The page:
“I was actually the first pharmacist hired by HEB to put pharmacies in their grocery stores back in the ’70s. And then I opened my own pharmacy in San Antonio and I had pharmacy technicians working for me who wanted to go to pharmacy school and they weren’t able to get the prerequisite courses at the community college in San Antonio on the East side, which was St. Philip’s College. There was a vacancy on the Alamo Community College District Board of Trustees,” she recalled.

She was elected to the board and was able to facilitate getting those courses at St. Philip’s. Warrick said an articulation agreement was established between St. Philip’s College and Texas Southern University’s pharmacy school so students from St. Philip’s could seamlessly transfer into the Texas Southern pharmacy program.

That’s how she got involved in higher education and decided to return to school for her advanced degrees.

She earned a bachelor’s of pharmacy at Howard University in Washington, D.C., a master’s in public policy from Georgia Tech and a PhD in environmental science and public policy from George Mason University.

In higher education since 1995, Warrick was a pharmacist for 15 years before deciding to go back to school and get a master’s and PhD. Through her career, she estimates she has served at eight higher education institutions.

“I had been in the UT System early in my career. I was an assistant professor of management policy and community health at the University of Houston Health Science Center School of Public Health,” Warrick said.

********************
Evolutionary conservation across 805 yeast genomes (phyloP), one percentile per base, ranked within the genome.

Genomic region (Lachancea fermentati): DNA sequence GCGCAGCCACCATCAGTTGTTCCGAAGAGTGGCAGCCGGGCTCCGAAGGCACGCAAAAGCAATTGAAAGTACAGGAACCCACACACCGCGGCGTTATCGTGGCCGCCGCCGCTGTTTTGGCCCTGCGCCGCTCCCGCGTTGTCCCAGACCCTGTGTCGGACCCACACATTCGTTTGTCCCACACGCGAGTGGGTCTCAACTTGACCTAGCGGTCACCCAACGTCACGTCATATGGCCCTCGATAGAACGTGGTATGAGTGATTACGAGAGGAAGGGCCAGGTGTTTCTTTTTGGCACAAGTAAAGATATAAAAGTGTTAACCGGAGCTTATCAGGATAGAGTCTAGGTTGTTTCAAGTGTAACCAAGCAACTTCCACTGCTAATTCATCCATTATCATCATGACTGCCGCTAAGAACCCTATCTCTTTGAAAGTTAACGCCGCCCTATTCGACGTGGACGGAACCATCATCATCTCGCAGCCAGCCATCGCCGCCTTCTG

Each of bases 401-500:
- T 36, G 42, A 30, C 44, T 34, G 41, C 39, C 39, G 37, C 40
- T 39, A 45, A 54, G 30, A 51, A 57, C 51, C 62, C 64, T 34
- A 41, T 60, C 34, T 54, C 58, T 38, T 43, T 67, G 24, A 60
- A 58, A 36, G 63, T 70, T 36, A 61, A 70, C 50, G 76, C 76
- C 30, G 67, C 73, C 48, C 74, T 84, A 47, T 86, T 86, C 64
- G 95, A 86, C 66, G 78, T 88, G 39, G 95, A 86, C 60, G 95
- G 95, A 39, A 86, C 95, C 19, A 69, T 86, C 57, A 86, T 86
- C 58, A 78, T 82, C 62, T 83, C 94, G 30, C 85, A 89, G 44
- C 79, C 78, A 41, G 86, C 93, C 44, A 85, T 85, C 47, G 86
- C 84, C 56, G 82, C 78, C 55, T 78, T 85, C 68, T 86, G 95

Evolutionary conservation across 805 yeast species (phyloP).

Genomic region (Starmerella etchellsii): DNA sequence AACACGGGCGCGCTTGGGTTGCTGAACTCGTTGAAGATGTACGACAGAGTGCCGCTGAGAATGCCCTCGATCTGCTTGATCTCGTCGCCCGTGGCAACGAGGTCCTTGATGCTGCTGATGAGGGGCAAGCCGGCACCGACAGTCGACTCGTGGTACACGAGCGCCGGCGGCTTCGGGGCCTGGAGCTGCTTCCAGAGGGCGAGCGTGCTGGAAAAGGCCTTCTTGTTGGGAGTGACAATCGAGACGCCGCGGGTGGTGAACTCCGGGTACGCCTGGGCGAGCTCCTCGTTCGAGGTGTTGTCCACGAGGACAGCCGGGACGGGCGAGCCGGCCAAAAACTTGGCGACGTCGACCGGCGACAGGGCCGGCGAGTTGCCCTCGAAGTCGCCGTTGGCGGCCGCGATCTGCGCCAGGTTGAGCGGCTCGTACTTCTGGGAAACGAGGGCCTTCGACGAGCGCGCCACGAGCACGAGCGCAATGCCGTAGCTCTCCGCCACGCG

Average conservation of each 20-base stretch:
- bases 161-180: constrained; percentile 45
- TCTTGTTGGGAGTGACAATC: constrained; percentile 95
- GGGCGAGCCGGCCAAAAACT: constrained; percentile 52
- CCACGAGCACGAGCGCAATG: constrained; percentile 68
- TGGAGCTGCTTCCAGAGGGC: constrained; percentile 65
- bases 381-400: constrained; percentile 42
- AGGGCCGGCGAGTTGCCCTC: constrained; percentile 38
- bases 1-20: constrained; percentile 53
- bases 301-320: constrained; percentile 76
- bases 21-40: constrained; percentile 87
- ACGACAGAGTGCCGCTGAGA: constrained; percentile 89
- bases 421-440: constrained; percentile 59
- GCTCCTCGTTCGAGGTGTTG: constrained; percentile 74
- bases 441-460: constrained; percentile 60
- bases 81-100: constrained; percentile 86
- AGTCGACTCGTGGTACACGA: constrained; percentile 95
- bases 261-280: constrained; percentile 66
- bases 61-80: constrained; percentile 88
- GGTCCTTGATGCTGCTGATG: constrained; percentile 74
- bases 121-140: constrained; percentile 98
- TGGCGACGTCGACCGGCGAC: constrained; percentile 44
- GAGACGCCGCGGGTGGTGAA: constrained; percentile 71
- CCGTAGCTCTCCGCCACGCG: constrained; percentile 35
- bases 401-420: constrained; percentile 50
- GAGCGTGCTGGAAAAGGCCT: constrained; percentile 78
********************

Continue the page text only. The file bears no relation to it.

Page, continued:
She then moved into administration at institutions in Florida, North Carolina, South Carolina, Louisiana and Alabama.

“I made those rounds before coming back to Texas,” she said.

Warrick said she tells people she’s a “spoiled Texan.”

“I can’t live without Texas barbecue and Tex Mex and Gulf seafood,” she added.

So far, she has enjoyed being at UTPB.

“I think it’s a great institution. They do a lot to elevate the education in the local community and the region. I think it’s a wonderful option. Certainly, the opportunity to get free tuition is amazing because higher ed cost so much more today than when I was in college. … My parents didn’t save for me to go to college, so I got scholarships and I got a student loan, but it wasn’t the amount of money that students have to borrow today. So having these programs that really make higher education accessible, and certainly for the population that we serve, so non-traditional adult learners, first-generation students, students of color, all of those key populations are critical. Having access to that education by those students is a major service to this area,” Warrick said.

She added that her grandparents went to college.

“We have a tradition of education in my family. … It’s something that I know has been critical to my success,” Warrick said.

She added that a lot of people today say you don’t need a college education.

“But I think what college does is helps you think about things outside of just the every day, go to work, collect a check and do things like that. It expands you to a world of knowledge about other people and how they live and the challenges they face. … It helps you be a critical thinker, and a problem solver. Those are really important. … It gives you the confidence … to really apply your knowledge,” Warrick said.

She is married to Dr. Jan Jasper, who taught financial planning at Texas Tech for a number of years. They have a blended family of four and seven grandchildren ranging from 4 months to 15 years old.

Woodley is thrilled to have Warrick on board.

“We are fortunate to have a leader with such a depth of experience as we search for permanent leadership in the College of Health Sciences and Human Performance. Dr. Warrick has a long and diverse career in higher education. She has served as a distinguished president and understands the importance of solving the most critical issues that impact a community. In the Permian Basin, health care is one of those issues. Cynthia will play an important role in leading our teams to educate the next generation of nurses, behavioral health specialists, and community health providers,” Woodley said.